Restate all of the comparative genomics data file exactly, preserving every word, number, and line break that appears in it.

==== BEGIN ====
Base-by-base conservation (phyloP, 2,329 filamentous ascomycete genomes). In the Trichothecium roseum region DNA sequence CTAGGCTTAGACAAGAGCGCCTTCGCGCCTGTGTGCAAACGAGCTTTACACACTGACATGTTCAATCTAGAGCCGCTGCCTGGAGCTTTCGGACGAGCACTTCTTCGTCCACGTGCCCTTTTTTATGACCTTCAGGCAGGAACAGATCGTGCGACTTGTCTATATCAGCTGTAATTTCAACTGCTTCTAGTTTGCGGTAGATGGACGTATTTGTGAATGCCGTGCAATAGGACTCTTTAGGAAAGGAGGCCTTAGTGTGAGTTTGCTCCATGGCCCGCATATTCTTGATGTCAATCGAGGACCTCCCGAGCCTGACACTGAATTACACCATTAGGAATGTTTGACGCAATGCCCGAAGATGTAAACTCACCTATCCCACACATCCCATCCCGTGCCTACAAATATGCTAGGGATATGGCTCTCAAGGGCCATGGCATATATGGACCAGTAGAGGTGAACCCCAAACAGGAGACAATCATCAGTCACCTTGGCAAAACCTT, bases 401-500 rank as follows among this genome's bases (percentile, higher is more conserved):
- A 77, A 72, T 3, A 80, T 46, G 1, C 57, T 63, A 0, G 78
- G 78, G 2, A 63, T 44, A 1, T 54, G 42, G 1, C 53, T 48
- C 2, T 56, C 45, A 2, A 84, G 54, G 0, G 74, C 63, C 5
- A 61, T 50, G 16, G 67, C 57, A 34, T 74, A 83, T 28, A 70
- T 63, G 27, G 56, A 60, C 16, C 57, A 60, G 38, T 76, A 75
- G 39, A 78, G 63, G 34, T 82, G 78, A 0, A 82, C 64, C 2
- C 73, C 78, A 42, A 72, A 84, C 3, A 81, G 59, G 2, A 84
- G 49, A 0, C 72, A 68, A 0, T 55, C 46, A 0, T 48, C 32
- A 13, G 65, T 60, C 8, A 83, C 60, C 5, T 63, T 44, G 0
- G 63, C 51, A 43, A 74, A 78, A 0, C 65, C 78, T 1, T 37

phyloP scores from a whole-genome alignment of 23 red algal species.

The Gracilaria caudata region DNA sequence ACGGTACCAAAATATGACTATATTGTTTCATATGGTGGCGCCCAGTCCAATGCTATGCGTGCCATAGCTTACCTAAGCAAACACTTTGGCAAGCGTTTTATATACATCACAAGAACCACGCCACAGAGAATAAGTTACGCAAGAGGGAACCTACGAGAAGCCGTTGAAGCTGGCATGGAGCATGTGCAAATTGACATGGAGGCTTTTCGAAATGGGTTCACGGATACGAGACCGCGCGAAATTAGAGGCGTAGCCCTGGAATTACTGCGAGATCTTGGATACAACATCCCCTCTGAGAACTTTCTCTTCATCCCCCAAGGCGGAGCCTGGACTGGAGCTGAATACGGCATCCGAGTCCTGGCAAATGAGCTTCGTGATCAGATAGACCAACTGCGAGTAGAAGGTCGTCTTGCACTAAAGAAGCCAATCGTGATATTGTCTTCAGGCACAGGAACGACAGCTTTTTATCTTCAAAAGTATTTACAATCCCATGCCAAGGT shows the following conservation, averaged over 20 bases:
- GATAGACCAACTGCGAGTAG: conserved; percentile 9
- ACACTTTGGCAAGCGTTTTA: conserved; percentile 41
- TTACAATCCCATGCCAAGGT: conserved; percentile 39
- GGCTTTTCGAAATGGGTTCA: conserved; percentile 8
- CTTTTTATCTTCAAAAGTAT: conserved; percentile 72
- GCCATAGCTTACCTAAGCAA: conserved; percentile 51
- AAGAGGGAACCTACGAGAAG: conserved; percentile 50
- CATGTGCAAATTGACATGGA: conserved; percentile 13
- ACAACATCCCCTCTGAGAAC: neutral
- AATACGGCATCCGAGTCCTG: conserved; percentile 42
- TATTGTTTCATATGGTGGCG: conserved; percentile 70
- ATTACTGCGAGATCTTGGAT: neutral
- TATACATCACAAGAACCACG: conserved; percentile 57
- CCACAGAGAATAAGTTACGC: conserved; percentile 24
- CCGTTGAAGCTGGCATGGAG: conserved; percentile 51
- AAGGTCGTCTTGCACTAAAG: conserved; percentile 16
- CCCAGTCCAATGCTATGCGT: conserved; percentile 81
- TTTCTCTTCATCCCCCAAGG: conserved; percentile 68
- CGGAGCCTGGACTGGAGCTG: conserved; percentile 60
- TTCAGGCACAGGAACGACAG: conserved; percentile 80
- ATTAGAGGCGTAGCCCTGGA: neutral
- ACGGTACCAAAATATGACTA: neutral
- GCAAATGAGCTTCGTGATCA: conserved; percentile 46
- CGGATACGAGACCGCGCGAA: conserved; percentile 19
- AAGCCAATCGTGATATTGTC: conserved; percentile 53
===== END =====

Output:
Base-by-base conservation (phyloP, 2,329 filamentous ascomycete genomes). In the Trichothecium roseum region DNA sequence CTAGGCTTAGACAAGAGCGCCTTCGCGCCTGTGTGCAAACGAGCTTTACACACTGACATGTTCAATCTAGAGCCGCTGCCTGGAGCTTTCGGACGAGCACTTCTTCGTCCACGTGCCCTTTTTTATGACCTTCAGGCAGGAACAGATCGTGCGACTTGTCTATATCAGCTGTAATTTCAACTGCTTCTAGTTTGCGGTAGATGGACGTATTTGTGAATGCCGTGCAATAGGACTCTTTAGGAAAGGAGGCCTTAGTGTGAGTTTGCTCCATGGCCCGCATATTCTTGATGTCAATCGAGGACCTCCCGAGCCTGACACTGAATTACACCATTAGGAATGTTTGACGCAATGCCCGAAGATGTAAACTCACCTATCCCACACATCCCATCCCGTGCCTACAAATATGCTAGGGATATGGCTCTCAAGGGCCATGGCATATATGGACCAGTAGAGGTGAACCCCAAACAGGAGACAATCATCAGTCACCTTGGCAAAACCTT, bases 401-500 rank as follows among this genome's bases (percentile, higher is more conserved):
- A 77, A 72, T 3, A 80, T 46, G 1, C 57, T 63, A 0, G 78
- G 78, G 2, A 63, T 44, A 1, T 54, G 42, G 1, C 53, T 48
- C 2, T 56, C 45, A 2, A 84, G 54, G 0, G 74, C 63, C 5
- A 61, T 50, G 16, G 67, C 57, A 34, T 74, A 83, T 28, A 70
- T 63, G 27, G 56, A 60, C 16, C 57, A 60, G 38, T 76, A 75
- G 39, A 78, G 63, G 34, T 82, G 78, A 0, A 82, C 64, C 2
- C 73, C 78, A 42, A 72, A 84, C 3, A 81, G 59, G 2, A 84
- G 49, A 0, C 72, A 68, A 0, T 55, C 46, A 0, T 48, C 32
- A 13, G 65, T 60, C 8, A 83, C 60, C 5, T 63, T 44, G 0
- G 63, C 51, A 43, A 74, A 78, A 0, C 65, C 78, T 1, T 37

phyloP scores from a whole-genome alignment of 23 red algal species.

The Gracilaria caudata region DNA sequence ACGGTACCAAAATATGACTATATTGTTTCATATGGTGGCGCCCAGTCCAATGCTATGCGTGCCATAGCTTACCTAAGCAAACACTTTGGCAAGCGTTTTATATACATCACAAGAACCACGCCACAGAGAATAAGTTACGCAAGAGGGAACCTACGAGAAGCCGTTGAAGCTGGCATGGAGCATGTGCAAATTGACATGGAGGCTTTTCGAAATGGGTTCACGGATACGAGACCGCGCGAAATTAGAGGCGTAGCCCTGGAATTACTGCGAGATCTTGGATACAACATCCCCTCTGAGAACTTTCTCTTCATCCCCCAAGGCGGAGCCTGGACTGGAGCTGAATACGGCATCCGAGTCCTGGCAAATGAGCTTCGTGATCAGATAGACCAACTGCGAGTAGAAGGTCGTCTTGCACTAAAGAAGCCAATCGTGATATTGTCTTCAGGCACAGGAACGACAGCTTTTTATCTTCAAAAGTATTTACAATCCCATGCCAAGGT shows the following conservation, averaged over 20 bases:
- GATAGACCAACTGCGAGTAG: conserved; percentile 9
- ACACTTTGGCAAGCGTTTTA: conserved; percentile 41
- TTACAATCCCATGCCAAGGT: conserved; percentile 39
- GGCTTTTCGAAATGGGTTCA: conserved; percentile 8
- CTTTTTATCTTCAAAAGTAT: conserved; percentile 72
- GCCATAGCTTACCTAAGCAA: conserved; percentile 51
- AAGAGGGAACCTACGAGAAG: conserved; percentile 50
- CATGTGCAAATTGACATGGA: conserved; percentile 13
- ACAACATCCCCTCTGAGAAC: neutral
- AATACGGCATCCGAGTCCTG: conserved; percentile 42
- TATTGTTTCATATGGTGGCG: conserved; percentile 70
- ATTACTGCGAGATCTTGGAT: neutral
- TATACATCACAAGAACCACG: conserved; percentile 57
- CCACAGAGAATAAGTTACGC: conserved; percentile 24
- CCGTTGAAGCTGGCATGGAG: conserved; percentile 51
- AAGGTCGTCTTGCACTAAAG: conserved; percentile 16
- CCCAGTCCAATGCTATGCGT: conserved; percentile 81
- TTTCTCTTCATCCCCCAAGG: conserved; percentile 68
- CGGAGCCTGGACTGGAGCTG: conserved; percentile 60
- TTCAGGCACAGGAACGACAG: conserved; percentile 80
- ATTAGAGGCGTAGCCCTGGA: neutral
- ACGGTACCAAAATATGACTA: neutral
- GCAAATGAGCTTCGTGATCA: conserved; percentile 46
- CGGATACGAGACCGCGCGAA: conserved; percentile 19
- AAGCCAATCGTGATATTGTC: conserved; percentile 53